Making tick labels use a serif font by default, bumping the default font size to 18.

#444 Merged at fb86a36
  1. Nathan Goldbaum

This reworks the way we set fonts for plot window plots, leveraging the FontProperty object defined in recent versions of matplotlib.

I've added a new method that allows finer control over the fonts. I tried to allow additional control over the axis labels and colorbar labels, but that's not possible for MathText, which always use a computer modern font as far as I can tell. It's still possible to adjust the font size for the MathText labels, just not the actual font its self. I've changed the default font to a STIX font that looks a lot like the computer modern font used by the MathText parser. Unfortunately we can't use the exact same font for obscure reasons.

These changes make a totally subjective, but, in my opinion, significant improvement to the readability of the axes and tick labels, bringing them closer to publication quality.

Edit: anticipating Matt's objections ;)

Edit 2: Updating per stephen's suggestion.

Edit 3: Removing the fontsize attribute from the base plot window class. Using _font_properties exclusively instead.

Edit 4: Updating to address comments.

Comments (6)

  1. MattT

    Hi Nathan,

    So it's not entirely clear to me from reading this code where the fontsize is specified, where it gets set, and how that gets threaded through. In general I worry that if we continue to add additional constructor arguments, we'll be back in the place we were with the PlotCollection, at an unmanageable set of wrappers around matplotlib. It looks like in some areas you're using font_properties, which would be a nice change, and in others not.

    Could you briefly outline in a comment what the actual changes here do, and how they shift interaction?

    In the future I would like to start thinking about pushing back toward much simpler object creation, with fewer keyword arguments, and enabling more getters and setters. One problem with trying to retain backwards API compatibility is that if you add an argument, you can't really take it away.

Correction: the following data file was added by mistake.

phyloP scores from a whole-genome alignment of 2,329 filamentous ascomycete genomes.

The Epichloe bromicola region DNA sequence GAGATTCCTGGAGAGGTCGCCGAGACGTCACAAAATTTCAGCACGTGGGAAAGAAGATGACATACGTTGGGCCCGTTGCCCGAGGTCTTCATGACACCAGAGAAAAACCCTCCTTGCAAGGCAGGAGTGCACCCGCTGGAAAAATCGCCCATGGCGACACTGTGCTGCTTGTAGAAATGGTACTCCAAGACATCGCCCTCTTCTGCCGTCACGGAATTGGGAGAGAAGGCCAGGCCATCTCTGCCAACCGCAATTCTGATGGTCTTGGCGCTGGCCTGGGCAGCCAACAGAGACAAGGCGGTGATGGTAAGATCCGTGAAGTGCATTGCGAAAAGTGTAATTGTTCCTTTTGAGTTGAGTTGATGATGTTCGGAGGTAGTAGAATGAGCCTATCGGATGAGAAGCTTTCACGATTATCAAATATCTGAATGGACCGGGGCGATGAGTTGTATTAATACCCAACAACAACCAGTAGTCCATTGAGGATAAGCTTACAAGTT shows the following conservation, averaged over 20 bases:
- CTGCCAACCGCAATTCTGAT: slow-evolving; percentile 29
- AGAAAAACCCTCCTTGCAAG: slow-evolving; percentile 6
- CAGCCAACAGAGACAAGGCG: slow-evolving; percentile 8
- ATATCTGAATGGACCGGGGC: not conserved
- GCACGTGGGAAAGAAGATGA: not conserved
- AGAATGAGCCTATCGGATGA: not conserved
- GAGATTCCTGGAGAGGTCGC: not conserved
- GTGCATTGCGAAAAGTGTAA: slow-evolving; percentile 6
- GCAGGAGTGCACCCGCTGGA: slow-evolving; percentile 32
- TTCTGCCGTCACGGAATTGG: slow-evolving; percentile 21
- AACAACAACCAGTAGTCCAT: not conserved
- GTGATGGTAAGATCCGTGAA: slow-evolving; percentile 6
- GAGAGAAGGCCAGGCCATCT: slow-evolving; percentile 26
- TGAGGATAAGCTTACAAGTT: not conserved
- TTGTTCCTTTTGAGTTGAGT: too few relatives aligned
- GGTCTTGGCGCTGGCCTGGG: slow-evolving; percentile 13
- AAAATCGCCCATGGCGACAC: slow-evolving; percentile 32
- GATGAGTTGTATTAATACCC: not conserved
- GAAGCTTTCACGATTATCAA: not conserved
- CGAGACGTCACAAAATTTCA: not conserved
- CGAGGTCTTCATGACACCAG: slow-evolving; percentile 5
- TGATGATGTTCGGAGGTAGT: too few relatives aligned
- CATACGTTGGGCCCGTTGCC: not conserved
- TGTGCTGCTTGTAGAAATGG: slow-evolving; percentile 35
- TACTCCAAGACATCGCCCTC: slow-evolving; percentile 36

Thank you for doing this, by the way. The images are markedly improved!

    1. Nathan Goldbaum author

      Hi Matt,

      This doesn't actually define any new keyword arguments, so no worries on that front. I did touch the initializers in several places, but that was only to add spaces between the arguments for code readability.

      Before this PR, the only way to control the fonts was via the fontsize keyword. Now, I allow further customization beyond just the size via set_font. At initialization, set_font gets called on line 811 to set the font size following the user-supplied fontsize keyword and set the font to the STIX font I locate on line 809. These fonts are bundled with matplotlib, so no need to worry about not being able to find them.

      Previously it wasn't possible to set the font size after the plot is created, so this makes it possible to do so, along with several other font customizations.

      I think this goes along with your desire to reduce the number of keyword arguments. I guess I'm confused about why you think this adds additional complexity to the initializers.

    2. Nathan Goldbaum author

      Would you prefer I not carry around the fontsize attribute any longer? I think I could figure out a way to do that.

      1. Nathan Goldbaum author

        I've gone ahead and done this. Let me know what you think of the updated PR.

  2. MattT

    This looks good to me, and I think the balance between having fontsize in the initializer, and the set_fonts function, is good. I've only made a few comments below, and then it should be set.